28th Oct 2014

Caring for and Fixing your Djembe

Most drummers feel a tenderness for their drums that is evident in the care of a favored Djembe, Cajon or pair of bongos. These drummers have cases and bags that aid in transportation and storage, since the proper amount of care is important in prolonging the life of any drum. However, even the most carefully tended drum will inevitably begin to show signs wear and tear. No drum is indestructible and due to the fragile nature of hand drums, repairs are often best left to experts. There are some repairs, however, that even the newest drummer can do. These repairs can sometimes save you the time and money of hiring a professional.

The natural skin of a drum head dries out over time and can crack or split. For small cracks many drummers find it useful to repair the drum head by applying a small amount of glue and letting the surface dry. Large cracks can be patched with other bits of animal skin and glue, but this will likely affect the sound of the drum. If the damage to the drum head is too extensive, replacement may be the better option.

If the wooden body of your djembe has a slight crack, repairing the drum can be done at home. Small cracks can be repaired with the careful application of wood glue. Larger cracks may be filled with wood putty and then sanded down once dry. If the drum has splintered, it is recommended that the drum be repaired by a professional. A professional with experience in repairing a Djembe can be helpful in determining whether a drum can be repaired at home, or if more drastic measures are necessary.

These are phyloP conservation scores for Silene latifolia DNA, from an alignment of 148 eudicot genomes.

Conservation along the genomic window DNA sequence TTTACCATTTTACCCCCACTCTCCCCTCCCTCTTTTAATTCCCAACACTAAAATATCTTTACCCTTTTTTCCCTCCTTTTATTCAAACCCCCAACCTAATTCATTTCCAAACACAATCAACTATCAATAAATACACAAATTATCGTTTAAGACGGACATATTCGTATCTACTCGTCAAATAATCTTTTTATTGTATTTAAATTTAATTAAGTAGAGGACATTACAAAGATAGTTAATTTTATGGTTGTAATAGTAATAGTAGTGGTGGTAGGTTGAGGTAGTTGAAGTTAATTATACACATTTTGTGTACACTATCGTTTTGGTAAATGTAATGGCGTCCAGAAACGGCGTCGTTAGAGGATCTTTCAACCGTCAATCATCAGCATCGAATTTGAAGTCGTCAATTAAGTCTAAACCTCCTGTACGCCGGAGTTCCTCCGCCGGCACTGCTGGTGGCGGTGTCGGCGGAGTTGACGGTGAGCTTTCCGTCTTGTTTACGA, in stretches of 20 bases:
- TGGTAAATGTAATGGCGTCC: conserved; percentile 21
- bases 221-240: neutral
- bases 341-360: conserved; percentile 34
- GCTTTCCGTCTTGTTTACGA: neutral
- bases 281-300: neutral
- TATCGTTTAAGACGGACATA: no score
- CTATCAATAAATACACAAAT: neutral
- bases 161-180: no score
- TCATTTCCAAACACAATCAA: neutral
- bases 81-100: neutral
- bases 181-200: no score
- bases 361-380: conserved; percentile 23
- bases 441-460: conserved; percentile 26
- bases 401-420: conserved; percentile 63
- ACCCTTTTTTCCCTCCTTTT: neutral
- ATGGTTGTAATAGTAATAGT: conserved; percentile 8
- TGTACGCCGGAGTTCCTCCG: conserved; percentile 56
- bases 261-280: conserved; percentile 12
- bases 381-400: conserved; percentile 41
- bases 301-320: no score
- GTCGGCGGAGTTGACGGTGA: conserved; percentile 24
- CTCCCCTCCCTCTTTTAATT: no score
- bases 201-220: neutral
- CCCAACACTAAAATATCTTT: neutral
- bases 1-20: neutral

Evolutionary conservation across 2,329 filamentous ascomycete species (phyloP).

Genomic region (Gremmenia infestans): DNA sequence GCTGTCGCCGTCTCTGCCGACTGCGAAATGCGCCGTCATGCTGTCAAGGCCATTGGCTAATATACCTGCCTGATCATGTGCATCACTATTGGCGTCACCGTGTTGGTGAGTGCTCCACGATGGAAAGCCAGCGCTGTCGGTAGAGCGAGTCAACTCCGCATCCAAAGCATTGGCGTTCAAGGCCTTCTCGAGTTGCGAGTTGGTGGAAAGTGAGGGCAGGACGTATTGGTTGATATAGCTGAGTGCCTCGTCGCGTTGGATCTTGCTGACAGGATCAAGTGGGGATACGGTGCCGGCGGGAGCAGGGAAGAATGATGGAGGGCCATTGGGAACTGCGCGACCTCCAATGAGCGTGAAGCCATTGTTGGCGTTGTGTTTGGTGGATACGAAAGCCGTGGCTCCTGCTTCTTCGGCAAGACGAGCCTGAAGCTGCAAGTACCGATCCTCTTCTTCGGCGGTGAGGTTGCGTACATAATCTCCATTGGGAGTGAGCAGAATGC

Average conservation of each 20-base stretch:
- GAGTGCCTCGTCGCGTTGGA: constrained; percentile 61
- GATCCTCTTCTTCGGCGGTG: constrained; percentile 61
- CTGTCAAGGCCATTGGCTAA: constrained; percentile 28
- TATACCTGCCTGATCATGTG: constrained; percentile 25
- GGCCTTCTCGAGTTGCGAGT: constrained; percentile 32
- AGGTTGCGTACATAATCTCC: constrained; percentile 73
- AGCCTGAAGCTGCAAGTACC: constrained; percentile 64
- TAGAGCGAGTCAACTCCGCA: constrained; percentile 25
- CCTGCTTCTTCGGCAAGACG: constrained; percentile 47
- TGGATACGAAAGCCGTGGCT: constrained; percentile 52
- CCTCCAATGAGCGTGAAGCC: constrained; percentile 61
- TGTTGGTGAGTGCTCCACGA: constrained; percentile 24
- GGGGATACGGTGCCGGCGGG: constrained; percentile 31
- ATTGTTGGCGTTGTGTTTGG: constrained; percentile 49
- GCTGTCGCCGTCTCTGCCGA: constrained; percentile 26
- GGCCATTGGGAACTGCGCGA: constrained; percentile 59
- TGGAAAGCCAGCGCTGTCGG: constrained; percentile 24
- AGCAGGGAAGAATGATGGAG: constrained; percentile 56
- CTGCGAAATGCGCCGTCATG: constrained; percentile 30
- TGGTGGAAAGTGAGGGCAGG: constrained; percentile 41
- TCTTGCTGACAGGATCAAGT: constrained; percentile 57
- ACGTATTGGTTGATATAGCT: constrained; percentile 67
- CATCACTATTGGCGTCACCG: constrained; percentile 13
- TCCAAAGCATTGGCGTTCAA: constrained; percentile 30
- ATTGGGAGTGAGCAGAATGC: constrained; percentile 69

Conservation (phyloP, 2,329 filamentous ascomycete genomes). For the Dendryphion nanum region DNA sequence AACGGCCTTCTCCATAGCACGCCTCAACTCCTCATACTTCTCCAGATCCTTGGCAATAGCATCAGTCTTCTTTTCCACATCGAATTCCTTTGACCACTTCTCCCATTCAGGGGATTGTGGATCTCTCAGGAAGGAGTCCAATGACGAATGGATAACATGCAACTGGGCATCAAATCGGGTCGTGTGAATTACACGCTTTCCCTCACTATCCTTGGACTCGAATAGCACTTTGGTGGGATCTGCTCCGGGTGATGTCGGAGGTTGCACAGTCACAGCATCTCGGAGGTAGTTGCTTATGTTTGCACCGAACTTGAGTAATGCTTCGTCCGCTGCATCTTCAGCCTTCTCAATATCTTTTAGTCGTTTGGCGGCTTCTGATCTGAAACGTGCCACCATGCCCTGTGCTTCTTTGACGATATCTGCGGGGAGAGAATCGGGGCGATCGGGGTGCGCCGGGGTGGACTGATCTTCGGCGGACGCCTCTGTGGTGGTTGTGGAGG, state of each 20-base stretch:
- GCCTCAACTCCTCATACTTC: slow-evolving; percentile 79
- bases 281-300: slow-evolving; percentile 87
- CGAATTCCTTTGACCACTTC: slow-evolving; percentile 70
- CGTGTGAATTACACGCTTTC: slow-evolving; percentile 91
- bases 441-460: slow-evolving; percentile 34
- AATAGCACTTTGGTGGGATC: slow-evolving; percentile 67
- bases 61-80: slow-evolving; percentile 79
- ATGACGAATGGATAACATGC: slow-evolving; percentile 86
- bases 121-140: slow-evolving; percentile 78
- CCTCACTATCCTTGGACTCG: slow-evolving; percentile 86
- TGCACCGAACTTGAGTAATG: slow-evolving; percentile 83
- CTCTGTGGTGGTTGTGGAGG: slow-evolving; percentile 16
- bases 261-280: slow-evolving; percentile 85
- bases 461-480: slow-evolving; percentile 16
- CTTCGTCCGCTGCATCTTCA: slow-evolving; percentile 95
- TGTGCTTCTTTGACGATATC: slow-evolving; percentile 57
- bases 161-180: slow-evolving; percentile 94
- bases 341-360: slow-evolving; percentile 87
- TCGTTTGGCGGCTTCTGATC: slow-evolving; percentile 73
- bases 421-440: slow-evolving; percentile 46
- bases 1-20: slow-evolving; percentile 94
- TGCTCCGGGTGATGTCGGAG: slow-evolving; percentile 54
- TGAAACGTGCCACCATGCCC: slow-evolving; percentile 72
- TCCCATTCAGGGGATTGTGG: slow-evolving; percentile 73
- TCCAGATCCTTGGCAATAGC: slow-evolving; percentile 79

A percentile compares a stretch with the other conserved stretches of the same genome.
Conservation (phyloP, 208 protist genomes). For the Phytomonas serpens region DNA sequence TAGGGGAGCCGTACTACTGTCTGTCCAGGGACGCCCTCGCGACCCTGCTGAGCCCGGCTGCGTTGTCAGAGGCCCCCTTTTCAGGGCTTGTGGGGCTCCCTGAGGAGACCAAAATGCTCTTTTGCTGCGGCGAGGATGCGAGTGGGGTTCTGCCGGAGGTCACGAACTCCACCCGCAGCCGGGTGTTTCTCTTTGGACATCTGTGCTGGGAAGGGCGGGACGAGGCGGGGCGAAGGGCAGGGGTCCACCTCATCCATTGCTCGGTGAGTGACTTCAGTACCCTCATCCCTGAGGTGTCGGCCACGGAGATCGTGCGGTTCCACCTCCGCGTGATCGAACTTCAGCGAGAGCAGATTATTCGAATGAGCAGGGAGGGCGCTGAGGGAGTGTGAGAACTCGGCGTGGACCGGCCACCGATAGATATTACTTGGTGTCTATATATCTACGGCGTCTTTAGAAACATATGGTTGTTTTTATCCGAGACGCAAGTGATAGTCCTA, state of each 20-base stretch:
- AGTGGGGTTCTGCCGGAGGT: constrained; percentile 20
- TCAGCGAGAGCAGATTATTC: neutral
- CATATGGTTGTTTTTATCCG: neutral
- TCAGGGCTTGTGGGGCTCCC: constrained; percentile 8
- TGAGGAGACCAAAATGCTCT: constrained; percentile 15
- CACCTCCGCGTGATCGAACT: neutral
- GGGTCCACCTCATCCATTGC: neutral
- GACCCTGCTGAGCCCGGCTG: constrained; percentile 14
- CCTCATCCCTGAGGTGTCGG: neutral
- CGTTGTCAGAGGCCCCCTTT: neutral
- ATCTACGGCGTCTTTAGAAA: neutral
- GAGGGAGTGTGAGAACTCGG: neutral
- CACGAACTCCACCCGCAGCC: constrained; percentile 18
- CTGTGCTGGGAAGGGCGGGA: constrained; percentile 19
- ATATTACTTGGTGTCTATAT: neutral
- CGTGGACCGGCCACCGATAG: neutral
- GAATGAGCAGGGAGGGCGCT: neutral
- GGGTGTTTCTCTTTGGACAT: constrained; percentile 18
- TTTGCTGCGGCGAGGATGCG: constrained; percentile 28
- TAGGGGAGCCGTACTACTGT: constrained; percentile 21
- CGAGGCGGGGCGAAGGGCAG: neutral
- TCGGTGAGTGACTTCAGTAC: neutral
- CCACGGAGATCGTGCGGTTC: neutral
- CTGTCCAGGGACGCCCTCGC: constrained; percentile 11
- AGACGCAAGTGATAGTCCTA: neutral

Any repairs a drum undergoes can affect the quality of sound produced even when performed by an expert. The likelihood of changing sound increases with more extensive repairs. Little repairs are unlikely to have much of an effect on the sound of the drum.

When a drummer takes the proper steps in caring for a drum, it shows in the overall look of the Djembe, Cajon or other drum, as well as the sound and tonality when played. Repairing drums as minor problems come up can help to improve the life of a drum. The more maintenance and care you put into your drum the longer it will last you and the better it will sound and will continue to serve as a musical tool to be used for the creative production of music for years to come.